Civil engineering in Australia, according to the University of South Australia’s Professor Yan Zhuge, can be a pretty conservative industry.
“It can be very difficult for new ideas to gain acceptance,” she told create.
But she’s hoping that will change with her current project, funded by the Australian Research Council, which aims to counteract the effects of corrosion in sewage pipes by utilising water treatment sludge to repair damage to concrete.
Zhuge, whose background is in structural engineering, said her research across the past decade has mostly concentrated on sustainable concrete materials.
“Projects I have been involved in have utilised industrial byproducts and waste in construction materials like concrete, which is better for the environment than disposal,” she said.
She is working with a polymer expert from UniSA and two researchers from the University of Queensland on the new project, which had its genesis back in 2018. The university was approached by SA Water to help solve the issue of excessive and increasing quantities of sludge from water treatment facilities in its network.
“They were disposing of the sludge in landfill,” Zhuge said. “But that was an environmental issue and there were concerns about what they were putting into the soil. They wanted to find out if there were any alternative ways to use the sludge.”
During testing of the water treatment sludge, the UniSA team discovered a resistance to corrosion due to its high aluminium content.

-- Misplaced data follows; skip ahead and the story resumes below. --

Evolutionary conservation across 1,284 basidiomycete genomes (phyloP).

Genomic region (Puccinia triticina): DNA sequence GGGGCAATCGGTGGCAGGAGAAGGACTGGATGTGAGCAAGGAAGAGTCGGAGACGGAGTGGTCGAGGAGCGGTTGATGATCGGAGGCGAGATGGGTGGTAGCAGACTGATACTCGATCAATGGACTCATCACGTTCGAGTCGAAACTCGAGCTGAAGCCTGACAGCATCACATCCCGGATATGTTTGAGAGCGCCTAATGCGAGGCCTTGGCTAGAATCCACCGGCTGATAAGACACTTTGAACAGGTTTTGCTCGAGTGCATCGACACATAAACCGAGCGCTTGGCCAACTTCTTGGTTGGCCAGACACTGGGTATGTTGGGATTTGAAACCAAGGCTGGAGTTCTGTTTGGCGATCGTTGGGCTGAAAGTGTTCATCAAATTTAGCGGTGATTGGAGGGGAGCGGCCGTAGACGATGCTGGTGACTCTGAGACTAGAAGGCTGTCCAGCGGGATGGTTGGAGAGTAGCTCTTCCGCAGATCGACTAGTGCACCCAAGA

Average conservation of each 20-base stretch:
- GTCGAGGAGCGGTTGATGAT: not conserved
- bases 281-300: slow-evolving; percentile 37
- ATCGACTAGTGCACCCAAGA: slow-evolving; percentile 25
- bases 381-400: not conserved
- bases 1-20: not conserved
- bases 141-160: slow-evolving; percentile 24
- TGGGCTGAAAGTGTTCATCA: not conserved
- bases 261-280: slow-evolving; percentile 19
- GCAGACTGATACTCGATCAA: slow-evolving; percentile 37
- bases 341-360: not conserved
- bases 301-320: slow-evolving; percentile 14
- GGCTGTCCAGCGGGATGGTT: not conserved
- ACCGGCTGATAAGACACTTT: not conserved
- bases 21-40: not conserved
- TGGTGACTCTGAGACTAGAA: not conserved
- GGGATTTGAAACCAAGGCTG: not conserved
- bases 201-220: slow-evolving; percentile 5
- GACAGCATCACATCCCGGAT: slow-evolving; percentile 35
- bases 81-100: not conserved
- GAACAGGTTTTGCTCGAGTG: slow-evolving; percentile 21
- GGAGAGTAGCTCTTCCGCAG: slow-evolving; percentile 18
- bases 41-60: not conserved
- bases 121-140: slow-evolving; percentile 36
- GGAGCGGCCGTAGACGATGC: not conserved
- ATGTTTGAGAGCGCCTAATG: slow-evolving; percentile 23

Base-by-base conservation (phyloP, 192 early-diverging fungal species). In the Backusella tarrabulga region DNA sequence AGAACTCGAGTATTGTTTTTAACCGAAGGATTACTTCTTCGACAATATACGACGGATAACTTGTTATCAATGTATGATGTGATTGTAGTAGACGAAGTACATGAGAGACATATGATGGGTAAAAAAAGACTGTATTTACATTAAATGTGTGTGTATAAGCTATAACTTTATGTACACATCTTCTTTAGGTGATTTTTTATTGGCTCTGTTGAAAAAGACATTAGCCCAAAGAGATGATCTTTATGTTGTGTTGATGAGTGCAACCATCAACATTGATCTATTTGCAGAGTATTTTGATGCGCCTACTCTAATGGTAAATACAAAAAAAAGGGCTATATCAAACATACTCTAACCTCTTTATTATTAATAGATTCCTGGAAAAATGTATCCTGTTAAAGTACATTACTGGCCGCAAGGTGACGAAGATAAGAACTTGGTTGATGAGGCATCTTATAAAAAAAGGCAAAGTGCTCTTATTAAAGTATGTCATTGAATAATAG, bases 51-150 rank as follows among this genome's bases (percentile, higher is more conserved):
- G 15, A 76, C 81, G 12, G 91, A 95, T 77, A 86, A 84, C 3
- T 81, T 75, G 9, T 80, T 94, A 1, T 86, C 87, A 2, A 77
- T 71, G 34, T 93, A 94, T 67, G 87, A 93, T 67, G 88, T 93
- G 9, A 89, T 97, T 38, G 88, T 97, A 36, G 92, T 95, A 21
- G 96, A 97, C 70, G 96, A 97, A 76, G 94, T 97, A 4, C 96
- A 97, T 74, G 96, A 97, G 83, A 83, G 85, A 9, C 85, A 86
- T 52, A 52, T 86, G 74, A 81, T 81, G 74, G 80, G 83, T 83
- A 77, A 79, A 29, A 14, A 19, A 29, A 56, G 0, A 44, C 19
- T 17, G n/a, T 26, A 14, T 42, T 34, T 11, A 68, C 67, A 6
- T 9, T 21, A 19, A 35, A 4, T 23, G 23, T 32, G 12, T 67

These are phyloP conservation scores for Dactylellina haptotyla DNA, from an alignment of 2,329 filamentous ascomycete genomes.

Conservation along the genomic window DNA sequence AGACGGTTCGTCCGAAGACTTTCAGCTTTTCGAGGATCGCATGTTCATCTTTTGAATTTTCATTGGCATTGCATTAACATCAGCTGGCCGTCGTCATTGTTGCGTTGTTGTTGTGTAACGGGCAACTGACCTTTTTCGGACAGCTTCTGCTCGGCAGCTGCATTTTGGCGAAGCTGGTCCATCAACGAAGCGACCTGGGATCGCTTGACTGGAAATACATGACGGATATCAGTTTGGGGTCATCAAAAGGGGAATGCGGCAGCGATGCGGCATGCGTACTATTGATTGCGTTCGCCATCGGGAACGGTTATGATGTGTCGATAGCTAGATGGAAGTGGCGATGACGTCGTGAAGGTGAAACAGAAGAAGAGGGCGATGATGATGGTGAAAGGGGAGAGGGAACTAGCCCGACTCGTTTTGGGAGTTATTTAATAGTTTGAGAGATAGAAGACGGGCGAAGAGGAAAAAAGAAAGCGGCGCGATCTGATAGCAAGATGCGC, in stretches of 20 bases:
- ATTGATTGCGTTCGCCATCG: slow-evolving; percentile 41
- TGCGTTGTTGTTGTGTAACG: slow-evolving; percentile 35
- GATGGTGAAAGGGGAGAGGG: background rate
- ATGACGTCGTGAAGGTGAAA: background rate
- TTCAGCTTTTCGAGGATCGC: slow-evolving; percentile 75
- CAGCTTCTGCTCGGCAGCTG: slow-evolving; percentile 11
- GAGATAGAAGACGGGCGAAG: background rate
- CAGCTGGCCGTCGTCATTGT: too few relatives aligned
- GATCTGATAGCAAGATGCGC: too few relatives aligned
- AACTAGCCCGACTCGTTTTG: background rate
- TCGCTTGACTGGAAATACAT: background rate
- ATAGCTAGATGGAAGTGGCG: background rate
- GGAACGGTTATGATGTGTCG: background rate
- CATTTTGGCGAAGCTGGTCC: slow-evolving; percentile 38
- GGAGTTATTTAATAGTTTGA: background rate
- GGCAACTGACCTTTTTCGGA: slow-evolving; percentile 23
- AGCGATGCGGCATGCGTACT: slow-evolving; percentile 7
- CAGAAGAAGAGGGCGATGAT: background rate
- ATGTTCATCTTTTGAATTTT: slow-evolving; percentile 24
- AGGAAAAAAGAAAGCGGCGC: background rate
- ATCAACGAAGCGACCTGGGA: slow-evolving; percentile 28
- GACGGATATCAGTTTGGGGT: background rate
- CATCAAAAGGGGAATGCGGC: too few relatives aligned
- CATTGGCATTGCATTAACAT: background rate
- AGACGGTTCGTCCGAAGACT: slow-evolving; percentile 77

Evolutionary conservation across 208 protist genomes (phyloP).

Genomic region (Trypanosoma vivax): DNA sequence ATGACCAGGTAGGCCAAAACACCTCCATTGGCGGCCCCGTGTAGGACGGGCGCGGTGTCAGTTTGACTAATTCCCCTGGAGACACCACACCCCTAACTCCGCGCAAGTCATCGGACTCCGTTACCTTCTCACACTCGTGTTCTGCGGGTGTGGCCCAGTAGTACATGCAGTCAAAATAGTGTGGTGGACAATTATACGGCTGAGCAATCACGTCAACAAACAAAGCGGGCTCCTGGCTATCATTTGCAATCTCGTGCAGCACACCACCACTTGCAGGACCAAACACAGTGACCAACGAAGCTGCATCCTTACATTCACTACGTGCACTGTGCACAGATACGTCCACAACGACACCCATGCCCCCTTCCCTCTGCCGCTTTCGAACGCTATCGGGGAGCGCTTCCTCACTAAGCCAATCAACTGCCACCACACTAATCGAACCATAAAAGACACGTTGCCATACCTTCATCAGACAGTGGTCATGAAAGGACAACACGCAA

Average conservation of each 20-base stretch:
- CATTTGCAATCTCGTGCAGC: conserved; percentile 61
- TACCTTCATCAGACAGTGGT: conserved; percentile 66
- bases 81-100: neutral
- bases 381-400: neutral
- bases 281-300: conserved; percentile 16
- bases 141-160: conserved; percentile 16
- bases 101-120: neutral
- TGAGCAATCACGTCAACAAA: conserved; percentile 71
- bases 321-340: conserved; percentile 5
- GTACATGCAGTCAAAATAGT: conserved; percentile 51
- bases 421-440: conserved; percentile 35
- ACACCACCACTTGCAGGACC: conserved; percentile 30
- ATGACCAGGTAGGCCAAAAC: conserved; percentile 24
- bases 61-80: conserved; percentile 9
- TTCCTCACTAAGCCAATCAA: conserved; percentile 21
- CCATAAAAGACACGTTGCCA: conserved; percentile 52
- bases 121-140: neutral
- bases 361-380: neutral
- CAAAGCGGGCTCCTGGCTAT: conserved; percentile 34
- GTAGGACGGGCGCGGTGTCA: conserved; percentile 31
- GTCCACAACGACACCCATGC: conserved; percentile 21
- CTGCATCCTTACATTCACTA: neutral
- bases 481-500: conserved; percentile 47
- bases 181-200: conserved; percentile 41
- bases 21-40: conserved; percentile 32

That’s when Zhuge identified the chance to go one step further.
Anti-corrosion, self-healing concrete
Zhuge’s research aims to mitigate the risk presented by corrosion-induced concrete pipe damage by embedding microcapsules into concrete during the mixing process.
Those microcapsules contain a composite of water treatment sludge and calcium hydroxide powder which together counteract the corrosive effect of the wastewater.
Zhuge identifies two major problems with regular methods of pipe repair: coating a pipe’s surface to repair damage from corrosion is labour intensive and only a temporary fix.
“We’ve read a lot of literature reviews and found out that the problem recurred after five to 10 years, as the surrounding environment remains corrosive,” she said.
The current project’s major innovation, Zhuge explained, is the microcapsule’s pH-sensitive shell that breaks not by mechanical force but when the pH value of the surrounding water reduces by a set metric – effectively creating ‘self-healing’ concrete triggered by an automatic rather than human-induced process.
The basic idea, she said, is simple.
“When the shell breaks, the healing agent is released and fills the gaps through chemical and mechanical procedures.”
Another major innovation is the use of the technology in the context of underwater sewage pipes.
“The idea of self-healing concrete is not new,” Zhuge said. “It has been around for five or six years. The problem was that it wasn’t suitable for sewage pipes. Our idea uses a product that is more suitable for sewage pipes.”
Although she cannot reveal the exact specifications due to patenting considerations, the selection of the right casing substance is a true Goldilocks conundrum. The shell cannot be too strong, as this risks the capsule failing to break at the opportune moment, or too weak, as that would break the capsule prematurely and render the experiment useless.
Idea to execution
However, Zhuge is quick to temper any discussion of the self-healing concrete with a caveat: this isn’t a world-changing technology – yet.
“We’re still at an early stage of research,” she said. “It’s a long-term thing. It will take a while.”
And although the project is still at the planning stage – with implementation years off – there’s real potential to effect change in the civil engineering field.
“We’re now moving into testing on concrete products, and will make sure we have a very detailed plan,” Zhuge said.
“But if you don’t have a good idea, you’ll never have a good research outcome.”